The South China Morning Post reports that, according to a leading energy researcher, China is on track to reach peak coal consumption, coal-fired capacity and emissions from the power sector by 2025 in line with Beijing’s climate targets. It quotes Kang Junjie, deputy director of the climate change and energy transition programme at Peking University’s Institute of Energy, saying he expects China’s peak installed coal-fired power capacity to hit 1,150 gigawatts (GW) by 2025, up from 1,095GW last year.
Meanwhile, 21st Century Business Herald reports that China intends to impose measures in various fields, including oil and gas, coal and waste, to cut methane emissions. “As the ‘dual carbon’ goals have been put on the agenda, China’s focus of tackling climate change is also shifting from carbon dioxide (CO2) to other greenhouse gases (GHG),” the outlet says. The report starts by citing a new assessment on global methane emissions released by the United Nations last week. It then quotes senior Chinese climate officials, such as the special climate envoy Xie Zhenghua, to illustrate the nation’s determination to curb the emissions of non-CO2 GHGs, particularly those of methane. “The carbon market will also become a key sector in controlling methane emission,” it adds.
Separately, a report by state-run chinanews.com
Another article published by chinanews.com focuses on a new study which explores China’s pathways to reduce its PM2.5 air pollution while striving towards “carbon neutrality”. The paper, published by the National Science Review, finds that China could achieve a “synergy effect” of peaking carbon emissions and improving air quality simultaneously, according to the report. To achieve this, China would need to tackle emission issues “at its source” – namely energy-intensive industries such as cement and iron and steel – increase the share of renewable energy and promote the “pollution-control works” of non-electricity sectors, it adds.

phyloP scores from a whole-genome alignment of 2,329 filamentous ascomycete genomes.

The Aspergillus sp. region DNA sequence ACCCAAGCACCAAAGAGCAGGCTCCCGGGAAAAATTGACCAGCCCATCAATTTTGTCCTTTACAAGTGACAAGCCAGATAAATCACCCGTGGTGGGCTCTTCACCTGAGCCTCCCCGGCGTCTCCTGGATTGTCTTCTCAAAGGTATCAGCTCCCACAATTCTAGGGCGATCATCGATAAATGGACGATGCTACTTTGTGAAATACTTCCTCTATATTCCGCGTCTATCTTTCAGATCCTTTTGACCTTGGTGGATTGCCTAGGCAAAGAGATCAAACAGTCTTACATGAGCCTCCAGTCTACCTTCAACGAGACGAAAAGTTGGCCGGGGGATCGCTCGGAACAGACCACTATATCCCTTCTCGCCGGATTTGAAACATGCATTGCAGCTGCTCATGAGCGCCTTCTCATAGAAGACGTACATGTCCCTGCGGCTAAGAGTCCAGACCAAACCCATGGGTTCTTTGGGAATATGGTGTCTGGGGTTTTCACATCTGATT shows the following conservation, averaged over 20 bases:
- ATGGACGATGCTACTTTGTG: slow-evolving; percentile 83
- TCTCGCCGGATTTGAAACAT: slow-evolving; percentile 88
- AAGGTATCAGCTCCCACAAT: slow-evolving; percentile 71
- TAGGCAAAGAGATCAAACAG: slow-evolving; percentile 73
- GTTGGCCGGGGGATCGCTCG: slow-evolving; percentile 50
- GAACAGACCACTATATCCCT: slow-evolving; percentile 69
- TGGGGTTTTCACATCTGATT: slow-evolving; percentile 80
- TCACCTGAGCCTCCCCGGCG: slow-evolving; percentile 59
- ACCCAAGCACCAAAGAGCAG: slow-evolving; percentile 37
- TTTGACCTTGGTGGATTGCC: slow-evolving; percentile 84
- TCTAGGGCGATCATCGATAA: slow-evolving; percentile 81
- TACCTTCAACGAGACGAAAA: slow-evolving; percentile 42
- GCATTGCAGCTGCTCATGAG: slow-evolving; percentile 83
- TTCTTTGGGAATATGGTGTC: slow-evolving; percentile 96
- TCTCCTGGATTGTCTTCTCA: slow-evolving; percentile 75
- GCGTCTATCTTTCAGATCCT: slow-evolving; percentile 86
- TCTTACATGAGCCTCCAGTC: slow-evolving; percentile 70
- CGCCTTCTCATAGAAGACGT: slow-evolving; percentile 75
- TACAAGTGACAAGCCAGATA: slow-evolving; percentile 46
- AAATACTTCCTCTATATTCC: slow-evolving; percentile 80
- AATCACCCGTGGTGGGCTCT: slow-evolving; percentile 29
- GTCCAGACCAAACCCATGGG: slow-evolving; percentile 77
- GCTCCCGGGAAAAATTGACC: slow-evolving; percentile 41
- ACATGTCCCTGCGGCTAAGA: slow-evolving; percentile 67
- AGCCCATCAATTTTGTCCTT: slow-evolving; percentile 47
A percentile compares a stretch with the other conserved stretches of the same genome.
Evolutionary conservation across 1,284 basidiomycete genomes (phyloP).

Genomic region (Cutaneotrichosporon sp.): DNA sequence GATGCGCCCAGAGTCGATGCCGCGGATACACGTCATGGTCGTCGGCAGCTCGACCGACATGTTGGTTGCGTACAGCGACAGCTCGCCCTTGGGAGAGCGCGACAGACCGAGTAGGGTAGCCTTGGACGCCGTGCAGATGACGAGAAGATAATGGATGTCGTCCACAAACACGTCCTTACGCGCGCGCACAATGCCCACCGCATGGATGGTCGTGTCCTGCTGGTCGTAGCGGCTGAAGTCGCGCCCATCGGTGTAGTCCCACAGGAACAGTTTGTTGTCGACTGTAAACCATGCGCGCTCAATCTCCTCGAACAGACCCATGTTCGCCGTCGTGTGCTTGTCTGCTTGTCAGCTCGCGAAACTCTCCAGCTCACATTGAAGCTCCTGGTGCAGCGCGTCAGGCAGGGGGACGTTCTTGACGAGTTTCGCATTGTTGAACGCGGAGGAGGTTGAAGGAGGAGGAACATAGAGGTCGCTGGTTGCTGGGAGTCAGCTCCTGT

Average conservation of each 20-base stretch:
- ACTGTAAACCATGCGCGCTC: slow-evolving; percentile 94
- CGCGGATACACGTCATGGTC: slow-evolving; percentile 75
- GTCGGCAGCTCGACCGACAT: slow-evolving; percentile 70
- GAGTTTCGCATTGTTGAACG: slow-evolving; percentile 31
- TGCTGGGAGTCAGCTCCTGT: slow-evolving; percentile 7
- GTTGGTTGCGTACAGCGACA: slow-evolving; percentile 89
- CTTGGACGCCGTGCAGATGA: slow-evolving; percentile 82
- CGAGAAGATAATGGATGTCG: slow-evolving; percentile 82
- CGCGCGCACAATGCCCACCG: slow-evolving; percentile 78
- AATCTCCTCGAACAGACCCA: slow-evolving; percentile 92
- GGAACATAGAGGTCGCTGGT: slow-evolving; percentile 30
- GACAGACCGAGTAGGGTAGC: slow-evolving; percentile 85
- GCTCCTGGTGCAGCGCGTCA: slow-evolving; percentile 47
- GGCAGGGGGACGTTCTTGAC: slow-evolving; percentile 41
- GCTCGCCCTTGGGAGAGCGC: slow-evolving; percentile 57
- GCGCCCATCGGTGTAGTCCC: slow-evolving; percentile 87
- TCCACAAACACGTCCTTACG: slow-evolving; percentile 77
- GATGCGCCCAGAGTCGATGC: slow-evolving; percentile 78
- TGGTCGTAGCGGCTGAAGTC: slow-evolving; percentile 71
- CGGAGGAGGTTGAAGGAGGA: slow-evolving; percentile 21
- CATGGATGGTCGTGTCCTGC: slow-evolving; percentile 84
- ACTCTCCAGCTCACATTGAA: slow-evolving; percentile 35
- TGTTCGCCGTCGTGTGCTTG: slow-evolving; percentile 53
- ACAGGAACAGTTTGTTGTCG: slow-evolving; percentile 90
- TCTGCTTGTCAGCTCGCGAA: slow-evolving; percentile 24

Finally, the financial media outlet Caijing 11 carries an opinion piece penned by anonymous Greenpeace workers. The column lists the “five misunderstandings” Chinese companies currently have about “carbon neutrality”. The authors point out that many firms have been purely talking about “the idea” without establishing any concrete timelines or roadmaps. Besides, they say that the majority does not clearly define “carbon emissions” and avoid talking about slashing emission levels directly. The piece also warns businesses against treating carbon neutrality as the “ultimate goal” of fighting against climate change. And China’s government-linked Global Times has an opinion piece by Lu Xue which criticises Greta Thunberg for tweeting about the news that China’s emissions now add up to more than all the OECD countries added together: “She is short of sufficient academic knowledge study and lack of sound self-judgment capability. Girl like her is prone to be affected or even manipulated by some political forces.”